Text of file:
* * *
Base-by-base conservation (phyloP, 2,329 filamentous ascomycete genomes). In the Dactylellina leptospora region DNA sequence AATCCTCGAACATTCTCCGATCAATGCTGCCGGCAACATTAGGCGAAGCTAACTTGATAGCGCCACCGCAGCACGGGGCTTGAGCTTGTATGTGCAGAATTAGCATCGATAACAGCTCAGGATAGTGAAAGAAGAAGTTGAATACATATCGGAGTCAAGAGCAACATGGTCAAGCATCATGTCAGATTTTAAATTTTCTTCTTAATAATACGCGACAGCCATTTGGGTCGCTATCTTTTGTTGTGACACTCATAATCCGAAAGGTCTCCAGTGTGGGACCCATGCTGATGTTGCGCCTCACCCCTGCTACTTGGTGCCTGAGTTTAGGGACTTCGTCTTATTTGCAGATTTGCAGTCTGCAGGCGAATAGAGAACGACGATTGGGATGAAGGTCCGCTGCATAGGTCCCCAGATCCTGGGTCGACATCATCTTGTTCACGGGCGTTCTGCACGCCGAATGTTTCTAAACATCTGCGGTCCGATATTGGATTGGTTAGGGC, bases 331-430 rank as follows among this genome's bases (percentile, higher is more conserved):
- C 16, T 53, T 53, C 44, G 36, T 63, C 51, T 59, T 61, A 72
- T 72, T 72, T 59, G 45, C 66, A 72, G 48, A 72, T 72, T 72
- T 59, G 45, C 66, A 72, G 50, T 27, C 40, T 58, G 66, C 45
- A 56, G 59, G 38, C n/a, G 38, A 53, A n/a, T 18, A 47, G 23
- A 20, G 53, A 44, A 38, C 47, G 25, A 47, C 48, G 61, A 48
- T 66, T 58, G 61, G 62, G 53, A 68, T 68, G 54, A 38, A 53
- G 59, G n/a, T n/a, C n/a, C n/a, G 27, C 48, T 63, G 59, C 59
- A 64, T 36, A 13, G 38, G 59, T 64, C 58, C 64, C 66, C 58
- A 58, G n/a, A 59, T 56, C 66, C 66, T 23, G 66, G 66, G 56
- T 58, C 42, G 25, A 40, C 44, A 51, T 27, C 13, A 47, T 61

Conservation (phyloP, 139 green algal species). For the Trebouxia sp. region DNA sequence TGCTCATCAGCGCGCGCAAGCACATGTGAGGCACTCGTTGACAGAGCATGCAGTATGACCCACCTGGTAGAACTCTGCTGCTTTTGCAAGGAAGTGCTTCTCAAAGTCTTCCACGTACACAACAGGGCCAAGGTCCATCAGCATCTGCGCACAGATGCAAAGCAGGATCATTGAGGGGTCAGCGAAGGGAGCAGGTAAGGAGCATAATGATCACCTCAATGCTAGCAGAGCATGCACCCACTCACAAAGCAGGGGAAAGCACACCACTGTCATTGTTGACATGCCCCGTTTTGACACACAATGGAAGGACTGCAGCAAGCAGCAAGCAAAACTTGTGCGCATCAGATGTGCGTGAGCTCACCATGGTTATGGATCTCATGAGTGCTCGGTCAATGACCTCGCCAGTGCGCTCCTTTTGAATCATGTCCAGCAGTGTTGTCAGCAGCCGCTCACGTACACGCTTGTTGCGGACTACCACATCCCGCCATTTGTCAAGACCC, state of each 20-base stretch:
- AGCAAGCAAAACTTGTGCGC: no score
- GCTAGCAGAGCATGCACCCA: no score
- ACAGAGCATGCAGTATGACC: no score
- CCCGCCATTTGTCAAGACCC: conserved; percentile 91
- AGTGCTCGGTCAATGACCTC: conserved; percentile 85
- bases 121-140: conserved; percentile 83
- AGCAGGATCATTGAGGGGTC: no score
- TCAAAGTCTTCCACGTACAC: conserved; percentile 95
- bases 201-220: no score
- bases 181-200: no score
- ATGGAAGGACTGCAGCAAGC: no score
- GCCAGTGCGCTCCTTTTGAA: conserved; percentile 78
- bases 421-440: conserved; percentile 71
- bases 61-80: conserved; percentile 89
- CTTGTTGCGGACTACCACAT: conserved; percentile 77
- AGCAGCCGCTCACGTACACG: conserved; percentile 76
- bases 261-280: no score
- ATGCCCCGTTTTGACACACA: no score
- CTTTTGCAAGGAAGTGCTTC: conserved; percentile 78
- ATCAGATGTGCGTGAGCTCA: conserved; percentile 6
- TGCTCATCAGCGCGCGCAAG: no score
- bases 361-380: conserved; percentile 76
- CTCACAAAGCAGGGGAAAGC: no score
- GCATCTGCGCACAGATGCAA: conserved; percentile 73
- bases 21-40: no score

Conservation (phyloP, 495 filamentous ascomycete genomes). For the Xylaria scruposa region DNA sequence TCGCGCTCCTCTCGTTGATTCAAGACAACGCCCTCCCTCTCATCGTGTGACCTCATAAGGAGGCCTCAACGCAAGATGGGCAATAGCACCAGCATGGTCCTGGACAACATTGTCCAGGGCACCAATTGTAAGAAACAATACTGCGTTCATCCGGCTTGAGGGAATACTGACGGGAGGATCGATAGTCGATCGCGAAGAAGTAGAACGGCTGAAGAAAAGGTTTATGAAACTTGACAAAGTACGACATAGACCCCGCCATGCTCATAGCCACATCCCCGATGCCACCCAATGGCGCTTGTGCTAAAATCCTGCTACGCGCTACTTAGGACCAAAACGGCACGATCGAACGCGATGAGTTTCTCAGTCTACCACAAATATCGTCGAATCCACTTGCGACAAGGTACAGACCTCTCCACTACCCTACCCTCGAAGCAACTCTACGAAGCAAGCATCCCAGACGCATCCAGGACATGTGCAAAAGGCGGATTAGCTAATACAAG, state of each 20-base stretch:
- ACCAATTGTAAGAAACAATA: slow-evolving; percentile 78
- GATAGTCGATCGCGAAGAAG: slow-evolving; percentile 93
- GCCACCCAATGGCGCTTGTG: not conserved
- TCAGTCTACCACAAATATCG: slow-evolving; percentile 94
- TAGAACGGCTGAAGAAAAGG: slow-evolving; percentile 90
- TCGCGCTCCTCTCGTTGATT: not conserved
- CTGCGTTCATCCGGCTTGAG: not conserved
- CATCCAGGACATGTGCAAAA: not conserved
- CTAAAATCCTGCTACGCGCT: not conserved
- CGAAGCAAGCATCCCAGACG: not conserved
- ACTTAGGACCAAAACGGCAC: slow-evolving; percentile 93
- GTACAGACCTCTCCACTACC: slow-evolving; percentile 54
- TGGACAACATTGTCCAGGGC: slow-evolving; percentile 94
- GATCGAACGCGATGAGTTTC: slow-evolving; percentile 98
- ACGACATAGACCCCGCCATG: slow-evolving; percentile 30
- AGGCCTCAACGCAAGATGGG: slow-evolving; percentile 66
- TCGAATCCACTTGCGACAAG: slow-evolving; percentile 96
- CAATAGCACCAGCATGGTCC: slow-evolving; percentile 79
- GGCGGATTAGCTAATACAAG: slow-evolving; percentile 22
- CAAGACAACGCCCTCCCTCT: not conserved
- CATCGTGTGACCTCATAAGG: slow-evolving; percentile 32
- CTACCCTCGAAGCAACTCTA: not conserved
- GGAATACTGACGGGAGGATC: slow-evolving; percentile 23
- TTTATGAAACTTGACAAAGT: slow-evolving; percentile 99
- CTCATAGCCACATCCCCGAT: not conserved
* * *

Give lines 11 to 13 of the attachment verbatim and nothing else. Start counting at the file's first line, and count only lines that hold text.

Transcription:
- T 58, C 42, G 25, A 40, C 44, A 51, T 27, C 13, A 47, T 61

Conservation (phyloP, 139 green algal species). For the Trebouxia sp. region DNA sequence TGCTCATCAGCGCGCGCAAGCACATGTGAGGCACTCGTTGACAGAGCATGCAGTATGACCCACCTGGTAGAACTCTGCTGCTTTTGCAAGGAAGTGCTTCTCAAAGTCTTCCACGTACACAACAGGGCCAAGGTCCATCAGCATCTGCGCACAGATGCAAAGCAGGATCATTGAGGGGTCAGCGAAGGGAGCAGGTAAGGAGCATAATGATCACCTCAATGCTAGCAGAGCATGCACCCACTCACAAAGCAGGGGAAAGCACACCACTGTCATTGTTGACATGCCCCGTTTTGACACACAATGGAAGGACTGCAGCAAGCAGCAAGCAAAACTTGTGCGCATCAGATGTGCGTGAGCTCACCATGGTTATGGATCTCATGAGTGCTCGGTCAATGACCTCGCCAGTGCGCTCCTTTTGAATCATGTCCAGCAGTGTTGTCAGCAGCCGCTCACGTACACGCTTGTTGCGGACTACCACATCCCGCCATTTGTCAAGACCC, state of each 20-base stretch:
- AGCAAGCAAAACTTGTGCGC: no score